Saturday, October 20, 2007

Lights Out!

It's lights out tonight! Lights Out SF is asking all San Franciscans to turn off non-essential lights from 8 to 9 tonight. Turn off your lights and head outside-the city is turning off the lights on the Bay Bridge, Golden Gate Bridge and TransAmerica building. Yay!

Why turn off your lights? Saving energy seems to be the big selling point for this event-and that's always a good thing. But saving energy doesn't really capture people's imagination, at least it doesn't mine. Saving energy feels so dour. Turn off your lights, turn down your heat, take shorter showers. All good ideas, don't get me wrong, but who really gets excited about any of those things?

So, what's a non-energy related reason to turn off your lights tonight? My favorite, and this one that makes this event so well-timed, is that lights at night cause light pollution. What's the big deal about light pollution? Light pollution is a huge problem for migrating birds. San Francisco is lucky enough to be smack in the middle of the Pacific Flyway, so this time of year we are flooded with birds making their way south for the winter. It's an incredible time to go birding around here and also, unfortunately, a really dangerous time for some of these birds. Lights left on overnight in skyscrapers disorient the birds. The US Fish and Wildlife Service estimates collisions with building windows cause 97 to 976 million bird deaths in the United States every year. Turning off the lights in skyscrapers at night can dramatically reduce this number. The AT&T tower in Chicago initiated a program to dim it's lights during bird migration and reduced bird collisions by 80%.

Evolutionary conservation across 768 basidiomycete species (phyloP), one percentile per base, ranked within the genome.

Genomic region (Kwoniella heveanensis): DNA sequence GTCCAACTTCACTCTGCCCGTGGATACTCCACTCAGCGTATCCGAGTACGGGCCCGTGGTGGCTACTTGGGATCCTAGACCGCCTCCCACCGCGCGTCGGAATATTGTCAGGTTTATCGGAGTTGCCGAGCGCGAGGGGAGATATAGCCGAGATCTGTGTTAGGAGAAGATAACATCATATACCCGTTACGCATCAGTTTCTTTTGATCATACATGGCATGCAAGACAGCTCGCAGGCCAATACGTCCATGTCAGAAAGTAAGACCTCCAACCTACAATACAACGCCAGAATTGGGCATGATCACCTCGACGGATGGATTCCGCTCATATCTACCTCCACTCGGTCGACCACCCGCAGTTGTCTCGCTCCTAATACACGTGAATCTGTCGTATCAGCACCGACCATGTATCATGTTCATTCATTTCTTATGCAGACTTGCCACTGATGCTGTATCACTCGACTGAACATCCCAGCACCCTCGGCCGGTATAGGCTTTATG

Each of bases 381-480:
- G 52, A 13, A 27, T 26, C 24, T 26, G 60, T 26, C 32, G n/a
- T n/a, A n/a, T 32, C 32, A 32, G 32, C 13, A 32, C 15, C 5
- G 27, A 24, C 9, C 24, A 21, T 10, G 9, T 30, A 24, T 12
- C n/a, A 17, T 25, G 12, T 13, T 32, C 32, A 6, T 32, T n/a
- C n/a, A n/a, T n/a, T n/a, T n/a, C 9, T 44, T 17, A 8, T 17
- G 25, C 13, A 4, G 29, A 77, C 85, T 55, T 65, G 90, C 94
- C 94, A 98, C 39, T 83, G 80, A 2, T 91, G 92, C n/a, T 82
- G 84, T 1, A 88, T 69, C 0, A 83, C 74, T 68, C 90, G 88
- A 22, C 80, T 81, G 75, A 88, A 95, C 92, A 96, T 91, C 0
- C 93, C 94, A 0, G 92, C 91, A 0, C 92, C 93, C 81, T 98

Light pollution also means that we can't see the stars. While this is clearly bad for astronomers, what impact does it really have on the rest of us? I read an essay by Rebecca Solnit the other day that talked about the night sky as a place worth saving because it is available to all of us. Every one of us can go outside and look up and access the huge mystery of the universe, the mystery of life and our lives on this tiny rock. More than once, when someone I love was far away, I've walked outside to look at the moon and been comforted knowing that at least we could look at the same sky, that maybe they were looking at the moon too.

So turn off your lights tonight, have a candlelight dinner and go out and watch some stars. I'll be looking too.

International Dark Sky Association

Ecological Consequences of Artificial Night Lighting (bibliography from a conference)